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by: Zelda Parker


Zelda Parker
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This 26 page Class Notes was uploaded by Zelda Parker on Wednesday September 9, 2015. The Class Notes belongs to SOC 316 at University of Washington taught by Staff in Fall. Since its upload, it has received 10 views. For similar materials see /class/192049/soc-316-university-of-washington in Sociology at University of Washington.




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Date Created: 09/09/15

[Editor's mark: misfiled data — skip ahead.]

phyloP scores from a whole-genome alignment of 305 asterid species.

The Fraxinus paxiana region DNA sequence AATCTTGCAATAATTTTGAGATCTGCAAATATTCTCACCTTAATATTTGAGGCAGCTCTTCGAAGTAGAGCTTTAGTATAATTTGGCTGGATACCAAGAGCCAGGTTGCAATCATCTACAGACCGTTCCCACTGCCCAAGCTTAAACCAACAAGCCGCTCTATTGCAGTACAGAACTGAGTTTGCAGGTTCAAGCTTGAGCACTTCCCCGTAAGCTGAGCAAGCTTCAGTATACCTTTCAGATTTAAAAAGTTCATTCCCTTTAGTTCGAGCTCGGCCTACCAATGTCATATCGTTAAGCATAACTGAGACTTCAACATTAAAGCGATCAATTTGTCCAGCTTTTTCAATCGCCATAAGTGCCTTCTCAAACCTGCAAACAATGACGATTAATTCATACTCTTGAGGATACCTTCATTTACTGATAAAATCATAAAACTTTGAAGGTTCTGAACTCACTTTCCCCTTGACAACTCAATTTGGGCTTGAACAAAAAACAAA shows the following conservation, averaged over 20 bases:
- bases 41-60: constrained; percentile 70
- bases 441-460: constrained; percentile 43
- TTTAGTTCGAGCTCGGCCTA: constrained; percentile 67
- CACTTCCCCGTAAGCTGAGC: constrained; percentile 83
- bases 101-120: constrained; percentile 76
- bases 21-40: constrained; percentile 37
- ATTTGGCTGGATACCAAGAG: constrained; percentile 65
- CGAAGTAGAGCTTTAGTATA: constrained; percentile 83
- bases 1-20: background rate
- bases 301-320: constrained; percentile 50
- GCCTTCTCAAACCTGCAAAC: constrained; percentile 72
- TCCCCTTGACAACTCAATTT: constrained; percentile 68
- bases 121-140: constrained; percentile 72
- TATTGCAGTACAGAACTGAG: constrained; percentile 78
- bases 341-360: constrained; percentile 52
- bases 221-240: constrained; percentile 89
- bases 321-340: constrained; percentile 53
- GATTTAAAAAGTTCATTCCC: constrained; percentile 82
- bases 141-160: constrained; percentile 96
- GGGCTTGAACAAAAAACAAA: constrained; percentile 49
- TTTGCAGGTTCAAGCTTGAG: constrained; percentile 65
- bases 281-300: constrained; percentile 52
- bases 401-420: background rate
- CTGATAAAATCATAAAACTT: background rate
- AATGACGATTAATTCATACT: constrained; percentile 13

Soc 3 16 Erin Powers Summer 08 July 24 Lecture Notes Groups amp networks So far little attention paid to social structure people belong to a variety of groups Groups related to social order in complex ways 2 mechanisms by which group membership 9 social order Ties across groups Simmel Granovetter Gellner Ties within groups Tocqueville Hechter Friedman and Kanazawa Simmel ties across groups 9 social order Two patterns of group affiliation Concentric based on quotorganicquot criteria vs Juxtaposed Based on quotrationa quot criteria Simmel on group membership see page 296 Concentric group affiliation Based on quotorganicquot criteria Initial membership in a group determines membership in all other groups Example Australian aborigines Example medieval Europe Concentric groupformation 39 Individuals do belong to multiple groups BUT these groups are not in con ict competition Key point individuals treated as members of groups rather than as individuals Juxtaposed group formation Based on quotrationa quot criteria such as preference and interests our choice Initial social location family religion neighborhood does not determine group affiliations Juxtaposed groups 9 individuality quotThe larger the number of groups to which an individual belongs the more improbable is it that other persons will exhibit the same combination of groupaffiliationsquot 296 Concentric 9 conformity with initial group Juxtaposed 9 individuality 9 social heterogeneity Soc 3 16 Erin Powers Summer 08 July 24 Lecture Notes Heterogeneity 9 crosscutting cleavages 9 social order Men can only belong to a large society through intermediate smaller groups Tight loyalties to smaller groups can be effective in strengthening a larger community if there are offsetting loyalties There is no society which does not contain such states of hostility between its component sections but provided they are redressed by other loyalties they may contribute to the peace of the whole Con icting loyalties and divisions of allegiance tend to inhibit the development of open quarrelling and the greater the division in one area of society the greater is likely to be the cohesion in a wider range of relationships Gluckman 1955 2425 Granovetter on weak ties The strength of a social tie is a function of amount of 39 Social ties are strong weak or absent Strong ties The stronger the tie between any two individuals in a social network the larger the proportion of the individuals in that network to whom they will both be tied 300 Strong ties produce no bridges A bridge is a line in a network which provides the only path between two points In a tight network everyone is strongly linked together and there are few if any bridges to other tight networks All bridges are weak ties 303 In large networks bridges in the sense of specific ties providing the only path between two points are rare The role ofweak ties 39 Removal of weak ties damages transmission probabilities more than removal of strong ties Implications for social order A community characterized by strong ties will be divided into a number of tightly organized cliques There will be few if any bridges between cliques by definition so Implications cont d Cliques strong group solidarity 9 social con ict at macro level social disorder Local mesolevel cohesion may coeXist with societal macrolevel fragmentation and disorder Soc 3 16 Erin Powers Summer 08 July 24 Lecture Notes Implications last set honest Network analysis exploding in sociology Strong ties good for Emotional support amp therefore physical health Mobilization that requires small numbers but intense commitment high sacri ce Weak ties good for Obtaining access to resources including info jobs etc Productivity of work groups Community building anticrime efforts largescale mobilization perhaps even if costly due to benefits of accessing a group wheterogeneity of interest Getting a job why we re told to networ finding a partner Tomorrow Boat Gellner How is freedom of association an antidote to the eVils of equality Why is freedom of association necessary to democracy What kind of state would Tocque recommend Similar to Hobbes Smith According to Hechter et al why do we join groups What is the relationship between deViance of a group and global societallevel social order Soc 3 16 Erin Powers Summer 08 July 8 Lecture Notes Critique of meaning theories Common language and concepts may be necessary to produce cooperation but are insufficient Social order via Values Values general amp relatively durable internal criteria for evaluation see p 92 Freud s Assumptions People try to maximize their happiness Sexuality fundamental human motivation Aggression man s instinctive nature Read pg 101 through dispute this assertion Freud Mechanism Infants want parent parent not always available This realization 9 distinction between self ego and the external world How does infant cope with parent s absence or disapproval Takes parent into self superego allowing internal parent to monitor hisher behavior SO requires containing human nature Society employs a variety of overt external methods to regulate sexuality and aggressiveness But these methods are largely unsuccessful Instead civilization depends renunciation of hedonistic instinct Freud s solution is internal the superego In the form of the conscience the superego puts into action against the ego the same harsh aggressiveness that the ego would have liked to satisfy upon other extraneous individuals civilization obtains mastery over the individual s aggressiveness by setting up an agency within him to watch over it like a garrison in a conquered city Freud SO exacts a price The price we pay for our advance in civilization is a loss of happiness through the heightening of the sense of guilt Soc 3 16 Erin Powers Summer 08 July 8 Lecture Notes Emile Durkheim 39 methodological contributions statistical analysis choosing hard cases for theory focus on emergent phenomena the groupsociety is unit of analysis 39 Emergence when outcome eXplicable only w grouplevel variables Suicide rates indicator of social disorder 39 Two emergent causes of suicide Social integration amp Social regulation Egoistic suicide Individualism 9 suicide Single people more individualistic than people with spouses amp kids amp Protestant v Catholic Social integration 9 low suicide conformity to norms social order Behavioral mechanism for egoistic suicide Our activity needs an object transcending it They cling to life more resolutely when belonging to a group they love so as not to betray interests they put before their own The bond that unites them with the common cause attaches them to life and the lofty goal they envisage prevents their feeling personal troubles so deeply Altruistic suicide From too little individualism amp too much social integration which encourages people to sacrifice selves for group Individual life loses value Anomic suicide Explanation Crises inhibit social regulation Anomie erosion of values 9 suicide Behavioral mechanism We can t be happy unless needs in proportion to means Man s needs inherently limitless only moral force of society provides limit In Durkheim s words Inextinguishable thirst is constantly renewed torture Society determines rewards offered to each type of human activity 39 Social consensus on relative value of different jobs defines amp contains our aspirations A certain way of living is considered the upper limit to which a workman may aspire in his efforts to improve his existence and there is another limit below which he is not willingly permitted to fall unless he has seriously demeaned himself 39 Lack of regulation 9 misery 9 suicide Soc 3 16 Erin Powers Summer 08 July 8 Lecture Notes Looking Ahead 39 For Thursday you might want to boat each of the readings on norms l ll4 I return comments on summary of cases Tues July 15 After dealing w my comments you can think about what theories best explain variation in 80 across your cases see next slide Your rst exam is on Thurs July 17 covering everything through power amp authority readings MC questions and a short essay or two Preview of 4 Remaining Theory Groups to help wpaper ideas Values amp Norms Are cultural phenomena that aid cooperation by prescribing and proscribing particular kind of behavior Today we covered values internal Thurs we cover norms external Power amp Authority Power theories explain that coercion is sometimes needed to produce social order Hobbes amp Engels on the state use of force to create order Authority entails obtaining voluntary compliance people obey bc they view leadership as legitimate Spontaneous Order Bottomup solutions to social order including how allowing people to follow own self interest yields the greatest good for society Groups amp Networks Society is composed of groups people have social ties These ties and group membership can increase or decrease social order Issues like interdependence the effects of strong versus weak ties how membership in groups socializes us etc Soc 3 16 Erin Powers Summer 08 June 26 Lecture Notes The uses oftheory in science Theories say some facts more important than others spotlight not oodlight Lead to scienti c progress Theories Assume existence of a real world Have empirical implications Goal scienti c accuracy Social theories Explain collective rather than individual outcomes Are composed of causal relations amp causal mechanisms Causal relations Y is dependent on X if and only if by modifying X one can affect Y EX Durkheim s theory of suicide a higher degree of indiVidualism in a social group causes a higher rate of suicide in that group Causality A change in X causes a change in Y but a change in Y does not cause a change in X Correlation i causation This is why good theory is important Spurious Causality Independent and dependent variable affected by a third variable Ice cream consumption is a spurious cause of crime both caused by something else Theories are imperfect Theories simplify reality Theories especially social theories are necessarily incomplete Soc 3 16 Erin Powers Summer 08 June 26 Lecture Notes How to choose between rival theories Empirical adequacy Testable amp falsi able Internal consistency Causal Mechanisms Operate at a lower level of analysis than the outcome under consideration Describe process by which X produces Y This often is unobservable or hard to observe The Mechanism Boat see below Caveat 39 Many theories fail to meet the ideal clearly speci ed causal mechanisms Behavioral assumptions They animate behavioral mechanisms thereby explaining how individual internal states lead to actions Behavioral assumptions assumptions about the predominant motivation of individuals MaX Weber 18641920 on orientations to action I Consequentialist Action Instrumental rationality zweckrationalitat can describe both ends goals and means methods Re Means Re Ends Soc 3 16 Erin Powers Summer 08 June 26 Lecture Notes 11 Nonconsequentialist action Action occurs regardless of its consequences for the individual s welfare 3 types nonconsequentialist action Value rationality Wertrational Affectual Traditional Prevalence of action orientations An empirical question Weber thought that instrumental action should always be presumed rst Why do behavioral assumptions matter for explaining social order If people have instrumentally rational ends they may subvert social order If people are valuerational they may tend to uphold the social order Moving forward Tuesday we cover Problem of Social Order Sections C amp 3 Start Meaning theories Sections D amp 4 While reading for tomorrow you may wish to consider these questions What are the two components of social order Describe the level of social order in Montegrano Is it high or low Explain your answer Soc 3 16 Erin Powers Summer 08 June 26 Lecture Notes Causal Mechanisms M acro level came Macro level Outcome r Transformational Sltuatlonal mechanisms mechanisms Individual I ndzvzdual Internal states action BehaV10ral mechanisms Soc 3 16 Erin Powers Summer 08 July 22 Lecture Notes Recap Power Theories 2 ways out of Hobbesian dilemma Reject rational egoism assumption Reject idea that rational egoism war Hayek 2 sources of order I Taxis quotmade ordersquot I Produced by human design I Kosmos quotspontaneous ordersquot I Orderly structures produced by interaction of many people but not by human design SOs require normative rules quotFor a spontaneous order to be bene cial people must also observe some conventional rules that is rules which do not simply follow from their desires and their insight into relations of cause and effect but which are normative and tell them what they ought to or ought not to doquot 2quotd full l p 230 Kosmos Taxis 0 Complex 0 Simple 0 Not limited to what our 0 Complexity limited by our minds can master cognitive capacity 0 Abstract 0 Concrete 0 Perception requires mental 0 we can perceive it reconstruction o No particular purpose 0 Serves makers purpose Rules differ in each type I Rules in Taxis Are for performance of assigned tasks I Rules in Kosmos Provide abstract order content not known or foreseen Are independent of purpose Affect a large but indeterminate number Schelling Critical Mass Phenom I Group up and answer these questions I Define CMPs I What are his examples at least 3 I Give your own examples at least 3 I Discuss where CMPs belong on the boat Soc 3 16 Erin Powers Summer 08 July 22 Lecture Notes Schelling s residential segregation kosmos I Shows very mild preference for living wpeople like oneself and no desire to live in segregated neighborhood 9segregation Advantage of spontaneous order I Makes it possible for individuals to cooperate on basis of information no one person can ever possess Adam Smith 1723 1790 From Mandeville s The Fable ofthe Bees or Private Vices Public Bene ts see pg 217 Smith s principal behavioral assumption I Man has almost advantages p 258 Implications of this assumption l Man s selfinterest 9a propensity to truck barter and exchange one thing for another I This propensity critical for social order I Social order produced in societies having institutions that foster economic development thus increasing wealth Why econ development 9 social order I Bc a rising tide lifts all boats I Whatever improves the circumstances of the greater part of mankind can never be regarded an inconveniency to the whole No society can surely be ourishing and happy of which the far greater part of the members are poor and miserable A paradox Hobbes vs Smith I Hobbes and Smith both start from same assumption rational egoism Zerosum vs positivesum I For Hobbes social interaction zerosum I For Smith social interaction positivesum I In a positivesum game resources are expanding specialization 9 greater production I Moreover exchange 9 individual welfare l Both parties to an exchange better off afterward The division of labor I Responsible for gains from specialization I the key to economic development 7 and hence social order Origins of division of labor DoL l Slight differences in natural talents or circumstances leads to comparative advantage I Comparative advantage 9 specialization 9 productivity 9 wealth 9 social order Soc 3 16 Erin Powers Summer 08 July 22 Lecture Notes Specialization 9 exchange With DoL people no longer produce all things they what to consume Specialization can only occur w some mechanism for exchange DoL spontaneous order SO I Man s interest in exchange leads him quotto promote an end SO which was no part of his intentionsquot The market SO In doing what is best for themselves people are led as if by an quotinvisible handquot to promote economic welfare of all I Prices source of decentralized information that can yield predictable perhaps cooperative outcomes without centralized planning l Pro t motive encourages efficient production I Price system also guides quantity Policy Implications of Smith s Theory I Economic growth 7 and hence social order 7 is best assured by promoting free as against regulated markets 7 eg laissezfaire I The doctrine known as liberalism holds that I Collusion between producers is socially harmful I Tariffs and other govemmentimposed barriers to trade are socially harmful I Government policies that encourage monopolies commonplace in Europe during Smith s lifetime are socially harmful The minimal state Smith argues for nightwatchman state I Protects citizens against violence theft and fraud enforces contracts etc I Provides public goods infrastructureeduc I Not a strong interventionist state Smith summary Unlike Hobbes social interaction viewed as a positive sum game Questions about Smith s theory Distributional issues I Does rising tide lift all boats ExchangeDoL assume private property rights I If private property rights can only be produced by the state then we re back in Hobbes box Hayek Cooperation also requires norms depends on both spontaneous and planned orders I Smith s is a rosy view of DoL contra Marx Soc 3 16 Erin Powers Summer 08 July 22 Lecture Notes A more truly spontaneous order Axelrodmore ambitious SO theory I no normative or institutional eg state prerequisites I interaction of rational egoists alone 9 SO I theory rests on concept of equilibrium Equilibrium in social science Equilibrium stable often selfreinforcing outcome Equilibria can be I Cooperative provide optimal welfare to participants many social norms Noncooperative provide suboptimal welfare Hobbesian state of nature Represented by the Prisoner s Dilemma PD Prisoner s Dilemma Structure 2 players designated I Row I Column I They have 2 choices I Cooperate I Defect I Each must choose simultaneously without knowing what the other will do PD Payoffs l Pays to defect if you think partner will cooperate 5gt3 and if you think partner will defect lgt0 I Best move for you is defect same for other player I Note specific numbers don t matter except to indicate which strategy is most beneficial So if players are rational egoists both defect getting 1 each Had they both cooperated they d get 3 each Mutual defectionsubopt equilibrium PD Lesson Represents noncooperative equilibrium no matter what the other does defection produces a higher individual payoff than cooperation I What s the dilemma I If both players defect both do worse than if they had cooperated 2 sources of suboptimal outcomes The PD s structure payoffs specifies actors are rational egoists I Without this assumption highest payoff would be for cooperation regardless of what other player chooses making cooperative equilibrium much easier to attain Coordination I If game 22 coordination equilibria even altruists can fail to cooperate Solution conventions I Selfenforcing bc no incentive to violate N Soc 3 16 Erin Powers Summer 08 July 22 Lecture Notes I But bargaining required when resources at stake Invisiblehand solutions to PD The iterated PD I Axelrod s The Evolution of C ooperation An inde nite of 2person PD games winning strategy TitforTat always cooperate on lSt round defect only after other player has defected Cooperation based on reciprocity I Mechanism mutual retaliation l The quotshadow of the futurequot is important enough to make this reciprocity stable Live amp Let Live trench warfare in WW1 small units amp immobility mimics 2person iterated PD Additions to model truce made mutual cooperation strategy more valuable to both sides I d trust amp moral consideration for opponents welfare p 280 Critique of Axelrod Theoretical I Axelrod s spontaneous order solutions assume inde nitely repeating interaction w same partners Empirical I Many theorists argue most social situations are not PDs but assurance games where the problem is uncertainty about partner s compliance rather than motivation to freeride cheat Empirical Critique of Smith Polanyi I historically govt l regs quickly follow free market I free market 9 social ecological amp other distortions and disruptions so state must step in to regulate production and exchange For Thursday For Simmel make a twocolumn comparison of concentric vs juxtaposed group formation What timeplace is each characteristic of Describe how groups and identity are organized Describe the type of social order in each For Granovetter reading be able to make the case for why strong or fixed ties don t always lead to social order Or how and when can weak or uid social ties produce social order Soc 3 16 Erin Powers Summer 08 July 15 Lecture Notes Hobbes s Leviathan Quintessential problematization of SO Microlevel assumptions 0 Rational e goism All men roughly equal in body and mind which produces equality of hope in the attaining of our ends All men seek to avoid death and injury amp have restless desire for power the object of mans desire is not to enjoy once oncely and for one instant of time but to assure for ever the way of His future desire And therefore the voluntary actions and inclinations of all men tend not only to the procuring but also the assuring of a contented life Man will not be content with moderate power because He cannot assure the power and means to live without the acquisition of more 3 causes of con ict Competition Di idence distrustantipathy Glory These conditions produce a constant struggle for power over others State of nature war of all against all in which men use all means incl force amp fraud to attain ends quotAnd therefore if any two men desire the same thing which nevertheless they cannot both enjoy they become enemies and in the way to their End endeavor to destroy or subdue one another 171quot Consequences of quotstate of naturequot Drive for power and selfpreservation justifies any means necessary People insecure live in a constant fear of injury and death No industry education trade culture The life of man is Solitary Poore nasty brutish and short Hobbes defense of his motivational assumptions p 173 Summary of problem of social order Rational egoism 9 competition amp war Assumption resources zerosum Fear of death and desire for quotcommodious livingquot 9 demand for social order Men must transfer their 39g y to a v Lg with I 39J on use offorce Critique 39 What guarantees this beneficial outcome Hobbes posits a Third Law of Nature Is this conclusion logically consistent with its premises Soc 3 16 Erin Powers Summer 08 July 15 Lecture Notes Engels on the state 39 Engels like Hobbes views state as necessary for social order but sees different role State creates social order by regulating con ict between competing classes Assumptions 39 Historical materialism remember Marx reading productive activities determine consciousness 39 Classes de ned by their relation to the means of production How state produces social order By and large the state represents interests of the ruling class Mechanism coercion ideology amp religion Critique of Coercive Power Theories of Social Order Rational egoism undoes Hobbes social order For Engels if state is the executive committee of the ruling class why doesn t lower class revolt Norms arguably play hidden role for both theories COERCION enormously expensive solution authority Weber Authority amp Social Order Legitimacy 9 Voluntary Compliance 39 people must have an interest in obeying so leaders cultivate belief in legitimacy Weber on legitimate orders LOs 39 LO type of social order that is based upon legitimacy 39 LOs must attain staff amp subject compliance 3 ideal types of social order Patrimonial Traditional I Rests on the belief in the sanctity of traditions and the legitimacy of the rulers selected thereby RationalLegal Bureaucratic I Rests on belief in legality of enacted rules and the right of those elevated in authority under such rules to issue commands Charismatic I Rests on devotion to the exceptional sanctity heroism or exemplary character of an individual person Soc 3 16 Erin Powers Summer 08 July 15 Lecture Notes Charismatic order No fixed rules Leaders make own rules often said to come from HP Not dependent on continuous source of income Wealth not pursued in a methodical manner Followers not materially compensated but often share in the donations leader receives leader must provide sustenance for followers Basis value rationality Patrimonial order Rests on sanctity of ageold rulespractices Motivational basis Personal loyalty Recruitment in Patrimonial Order People recruited to staff either via Traditional ties of loyalty Voluntarily Staff compensated By living from lord s table land for services appropriation of rent fees or taxes RationalLegal Order Based on rule of law Abstract rules applied to all specified cases Office holders also subject to laws Obedience owed to order not individual Business conducted accd g to formal rules Hierarchy Duties delimited technical qualifications by exam experience can t buy offices staffpaid fixed salary Characteristics of bureaucracy Career bureaucrats Officials accountable to superiors Codification amp Routinization Rights of individuals protected Soc 3 16 Erin Powers Summer 08 July 15 Lecture Notes The rationale of bureaucracy bottom l p 189 Trend toward Rationality 39 Bureaucracy prevails because it is the most efficient means of administration Advantages of bureaucracy 39 Takes advantage of the division of labor 39 Individual accountability 39 Contributes to social leveling 39 High stability Disadvantages of bureaucracy 39 Concentrates power in hands of few 39 Slow to adapt to environmental changes 39 Discourages individualism creativity and risktaking A key question 39 If bureaucracy so efficient why not found everywhere amp always 39 Answer bureaucracy has preconditions not met until modern era Why Patrimonialism Persists 39 Instrumentally rational leader without modern technology will find patrimonialism superior for recruiting motivating monitoring staff Willis Learning to Labour Lessons from Willis 39 Legitimacy needed for cooperation but not predictability School authorities not seen as legitimate yet students behave in a predictable way Lads counterculture ironically serves to reproduce existing class structure ONEHOUR MIDTERM ON THURSDAY BRING SCANTRON 25 MC QUESTIONS AND TWO SHORT ESSAYS Soc 316Erin Powers Summer 08 July 29 Lecture Notes Gellner Denies Hobbesian Dilemma The paradox is this it is precisely anarchy which engenders trust and social cohesion It is effective government which destroys trust 310 Gellner relies on Khaldun s sociology of Arab societies Arid territories unable to sustain agricultural cultivation Livestock moveable unlike agricultural crops amp therefore easily stolen This demand leads individuals quotto gang up in a group which in effect hangs up a notice saying anyone who commits an act of aggression against any one of us must expect retaliation from us all and not only will the aggressor himself be likely to suffer retaliation but his entire group and all its members will be equally liablequot 3Id 11 p 311 This principle leads to a system of strong selfpolicing tribal groups that defend themselves by threatening to retaliate indiscriminately against the individual members of any aggressor group It provides an incentive for groups to police their own members so as not to provoke retaliation Implications for social order 39This would seem to support the view that strong groups weaken social order because they lead to intergroup con ict particularly if selfpolicing breaks down But intergroup relations complex To forestall a situation in which one powerful tribe becomes able to in ict unacceptable costs on others tribal loyalties and coalitions must be impermanent In such a system groups are far from eternal enemies Rather they have continually changing connections to each other This is partly because people can switch groups quottreasonquot is acceptable It helps maintain equilibrium through realignment See bottom 11 pg 312 Note that transparency is required in this system City 9 Lack of cohesiontrust 39City folk lack cohesion and trust and by the very fact that they are urban accept governmental authority They are atomized by their economic specialisms and political dependence They need peace to pursue their trade and they accept oppression as the price ofpeace 3 14 15 Intragroup ties 9 social order Tocque argues against European fear that equality 9 individualism rational egoism amp social disorder 39Freedom of association highly restricted in aristocracies Soc 3l6Erin Powers Summer 08 July 29 Lecture Notes quotEquality places men beside one another without a common bond to hold them Despotism raises barriers between them and separates them It disposes them not to think of those like themselves and for them it makes a sort of public virtue of indifference When citizens are forced to be occupied with public alTairs they are necessarily drawn from the midst of their individual interests and from time to time torn away from the site of themselvesquot 317 How does freedom amp equality 9 social order quotThe Americans have combated the individualism to which equality gives birth with freedom and they have defeated it The legislators of America did not believe that to cure a malady so natural to the social body in democratic times and so fatal it was enough to accord to the nation as a whole a representation of itself they thought that in addition it was fitting to give political life to each portion of the territory in order to multiply infinitely the occasions for citizens to act together and to make them feel every day that they depend on one anotherquot 318 In democracies 39To obtain political support each person must help neighbors Role of associations in combating individualism 39In aristocratic societies individual nobles can accomplish great things because they can call on the aid of their dependents In democratic societies where all are roughly equal and weak men must work together to achieve common goals 321 quot The more that government puts itself in place of associations the more particular persons losing the idea of associating with each other will need it to come to their aid these are causes and effects that generate each other without rest 322 Citizens learn to submit their will to that of all the others and to subordinate their particular efforts to the common action 325 Tocqueville s conclusion It is within political associations that Americans of all conditions of all minds and of all ages get the general taste for association daily and familiarize themselves with its use There they see each other in great number speak to each other understand each other and in common become animated for all sorts of undertakings Afterwards they carry into civil life the notions they have acquired and make them serve a thousand uses 327 Soc 316Erin Powers Summer 08 July 29 Lecture Notes How solidary groups 9 social order 39Hechter Friedman and Kanazawa based on Hechter s theory of group solidarity 1987 Efficiency of Mnnitun39n Visibility of members Efficiency of Sn nin Dependence of members antral Capacity Probability I compliance Extensivenem Extent of 39 nonnative The Theory of Group Solidarity 39Addresses two questions Under what conditions do groups form Under what conditions are groups more or less solidary Group formation 39People form groups only for a net bene t 39Principal bene t of groups pooling of individuallyheld resources 39People form groups to attain excludable goods that they can t ef ciently obtain on own Group production 39Members must comply with rules assuring production of joint goods 39Compliance with rules costly Members have incentive to free ride 39Complianceprincipal cost of group formation 39Freeriding reduces goods produced can lead to group dissolution Solidarity increases with 39dependence on group for goods varies with value amp availability of collective good 39social control varies with monitoring and sanctioning of group Soc 316Erin Powers Summer 08 July 29 Lecture Notes Hechter Friedman amp Kanazawa 39In heterogeneous societies internalized norms should create deviance amp social disorder 39Key group functionenforce norms social control 39State tolerates deviant groups unless they threaten its power or unless they impose negative eXtemalities on a group wresources to resist Hechter et al Conclusions members of groups produce local order to satisfy own private ends Once produced local order contributes to global social order Order in heterogeneous societies I d by existence of numerous but small solidary groups unable to threaten state Social order I d by freedom of association especially at margins of society Best way to produce global order is facilitate production of local solidarity Critique 39Costs and benefits to defining solidarity in behavioral rather than a ective terms 39Is Hechter s theory of group solidarity and the Hechter et al piece better situated in the section on power and authority For Thursday 39Bring brief very concise 2part outline of your paper S 12 page 39Part One Cases amp measures of social order 39Part Two Identify which theory group you are using to explain the variation in social order across your cases meaning normsvalues powerauthority spontaneous order groupsnetworks Identify the specific theorists from the group that applies 39You will trade with a partner in class and hand it in at the end of the class period counts as a quiz Soc 3 16 Erin Powers Summer 08 July 1 Lecture Notes What is social order I Dependent variable Y macrolevel outcome for this course The problem of social order I Why doesn t our world resemble The Road Warrior Why is social life mostly so predictable l Why do people behave in prosocial ways Two concepts of social order I Order as predictability amp as cooperation Consequences of disorder I Insecurity constant fear of injurydeath l Investment curtailed because of uncertainty Disorder from lack of predictability l Lack of information to predict others actions I Or too much information overwhelming Montegrano So Italy around 1950 l Describe the level of social order Ban eld s hypothesis Maximize the material short run advantage of the nuclear family assume that all others will do likewise p83 Montegrano political activity is feeble 0 Political parties are weak amp Political cynicism is extreme Montegrano collective needs unmet 0 Because so little collective action most collective needs unmet in Montegrano o Amoral familism Example of cooperative order Societal amp nongovemmental responses to 911 and to a lesser extent Katrina Order via meaning 0 Cooperation requires common knowledge amp communication Soc 3 16 Erin Powers Summer 08 July 1 Lecture Notes Common knowledge Facilitates predictabililty and cooperation Common language Language offers a means of describing objects and feelings However common language is an insufficient cause of social order Marx 0n the determinants of common meaning Marx a historical materialist Men differ from animals in that they produce their means of life What individuals are corresponds with what they produce and how they produce it Marx amp Durkheim Origin of Ideas Marx s Materialism Durkheim Durkheim Elementary F arms 0fReligi0us Life Two different theories a theory of knowledge not in reader a theory of religion for tomorrow Durkheim s theory of knowledge Concepts are collective representations operating within social forms The conceptual order is related to the social order concepts are determined by social forms Durkheim s theory of knowledge cont d The classification of things reproduces the classification of men Common concepts are required for social order For Tomorrow Boat Durkheim s theory on origin of religion What do the pieces by Fleck amp Goffman have to do with meaning 39Is there a difference in meaning by geographic region in the US If yes how did it originate What are the consequences for social order Soc 3 16 Erin Powers Summer 08 July 3 Lecture Notes Durkheim on Ritual Rituals are the actions that are performed in relation to sacred things Without knowing a religion s beliefs its rituals are incomprehensible Rituals symbolic more than instrumental amp indicate existence of common values D s theory ofreligion Religion involves sacred things sacred vs profane Social density 9 Collect Efferv 9 religious beliefs and sentiments 9 social order Religion represents society amp social relations to intellect Primitive religion offers explanations in terms of myths lst full l p 55 Durkheim functions of religion for social order Strengthens bonds attaching the individual to society By expressing society s common values helps promote SO Social order impossible without some kind of religion Fleck on scientific facts Durkheim religious amp political concepts have social roots but scientific concepts universal Fleck scientific concepts also socially constructed Research findings only become scientific facts via extended social negotiation In addition to Fleck s cases eg cause of syphilis what are contemporary examples Mead Generalized Other Unity of quotselfquot comes from membership in social groups We know who we are only by taking the role of the other Social life is like a game in which we all play designated roles Social order The game of social life For Mead self is irreducibly social We cannot be ourselves unless we are also members in whom there is a community of attitudes which control the attitudes of all Selves can only exist in de nite relationships to other selves Examples baseball amp your own Read 151 full 39n p69 I Analogous to how you all and I act in this classroom I Think of the different roles you play are they constructed independently or in reference to others Order via meaning Mechanisms Situational Social and physical environment affects meaning Behavioral Shared meaning 9 individuals coordinate their behavior Transformational Coordinated individual behaviors aggregate to produce social order For Tuesday Summary of Cases Due hard copy I suggest you boat then comparecontrast Durkheim amp Freud